I just watched a vignette from the “Mad Men” DVD special features in which an expert quotes the following fact: The typical American is exposed to approximately 3,000 advertisements every single day. I think whether or not I’m living in America, that statistic is mindboggling, and though I believe it and I vaguely remember what that felt like—the billboards, the bus stop posters, the placard at the back of the shopping cart, the radio commercials, the DVR interstitials, the email, the many facets of online—but it’s still difficult to fathom from this perspective.
Before I left and since I’ve arrived, I’ve been asked many times why I joined the Peace Corps. In fact, the Peace Corps asks each of us to write an essay about this particular subject before we arrive in country. One thing I like to talk about when answering this question is 3-D movies. When you go to a 3-D movie, you get a special pair of glasses so that one eye sees one thing, and the other eye sees the same thing, but slightly different. When your brain resolves the two perspectives, it yields a much richer multi-dimensional image. And just the same, I think there’s something to be gained from seeing the world through the American lens in combination with the Samoan lens. And now that I’ve had time to adapt to the Samoan lifestyle, the differences between the two lenses are becoming more stark.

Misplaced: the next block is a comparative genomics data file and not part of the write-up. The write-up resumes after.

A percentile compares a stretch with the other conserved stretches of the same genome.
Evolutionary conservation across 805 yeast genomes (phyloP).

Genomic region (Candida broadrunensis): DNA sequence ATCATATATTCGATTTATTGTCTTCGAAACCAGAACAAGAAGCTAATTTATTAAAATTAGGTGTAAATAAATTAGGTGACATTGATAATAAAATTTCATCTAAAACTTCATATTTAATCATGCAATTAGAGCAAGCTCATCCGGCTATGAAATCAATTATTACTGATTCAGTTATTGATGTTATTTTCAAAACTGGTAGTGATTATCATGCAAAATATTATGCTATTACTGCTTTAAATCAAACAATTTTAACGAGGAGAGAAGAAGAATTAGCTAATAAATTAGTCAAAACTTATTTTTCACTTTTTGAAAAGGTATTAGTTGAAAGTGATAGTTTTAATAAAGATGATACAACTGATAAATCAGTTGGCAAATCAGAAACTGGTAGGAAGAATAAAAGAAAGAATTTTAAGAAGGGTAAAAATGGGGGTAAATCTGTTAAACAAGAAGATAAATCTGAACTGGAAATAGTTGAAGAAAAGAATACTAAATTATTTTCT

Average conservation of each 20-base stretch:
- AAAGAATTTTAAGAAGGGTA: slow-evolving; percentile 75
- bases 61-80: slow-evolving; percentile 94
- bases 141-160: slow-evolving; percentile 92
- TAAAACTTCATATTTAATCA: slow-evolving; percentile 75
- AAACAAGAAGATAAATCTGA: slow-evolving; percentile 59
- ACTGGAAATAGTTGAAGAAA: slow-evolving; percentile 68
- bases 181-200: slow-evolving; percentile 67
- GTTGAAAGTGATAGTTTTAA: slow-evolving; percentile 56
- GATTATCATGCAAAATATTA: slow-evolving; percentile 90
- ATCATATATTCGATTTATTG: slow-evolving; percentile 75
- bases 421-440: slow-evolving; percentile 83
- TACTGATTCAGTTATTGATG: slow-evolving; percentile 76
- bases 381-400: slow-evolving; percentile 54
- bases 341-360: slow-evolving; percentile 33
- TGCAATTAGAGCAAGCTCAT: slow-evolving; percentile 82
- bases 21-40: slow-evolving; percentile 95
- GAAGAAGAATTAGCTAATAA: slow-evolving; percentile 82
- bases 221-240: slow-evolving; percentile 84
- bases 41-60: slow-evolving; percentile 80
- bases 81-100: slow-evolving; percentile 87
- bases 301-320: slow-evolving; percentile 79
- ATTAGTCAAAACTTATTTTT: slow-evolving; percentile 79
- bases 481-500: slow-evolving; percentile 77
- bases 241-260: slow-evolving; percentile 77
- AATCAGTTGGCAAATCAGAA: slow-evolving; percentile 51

It’s somewhat common for people to ask what I miss most about The States. At this point, my stock answer is that my perception of America has become almost dreamlike. In my mind, America has become so mythical that yearning for In-N-Out Burger is tantamount to yearning to ride a unicorn. It’s just not something I think about often because it’s anachronistic nearly to the point of fantasy.
But the advertising thing is weird for two reasons:
- I spent a year and a half working in Internet advertising; and
- As Mad Men points out several times, “Advertising is at its best when you don’t realize it’s there.
The second bullet above makes me feel naïve about my self-evaluation of my advertising intake here in Samoa. I feel like there must be days in which I’m exposed to an extremely low number of advertisements. I have no TV, I don’t listen t the radio, my internet connectivity is limited, I rarely ride in cars, I don’t read any periodicals. I’m sure I’m exposed to more advertising than I realize, but it still seems awfully difficult for Madison Avenue to reach me here.
And so the idea of 3,000 ads a day makes my brain hurt.
I hope you’re well. Pictures below.
The kids brought by panipopo this evening.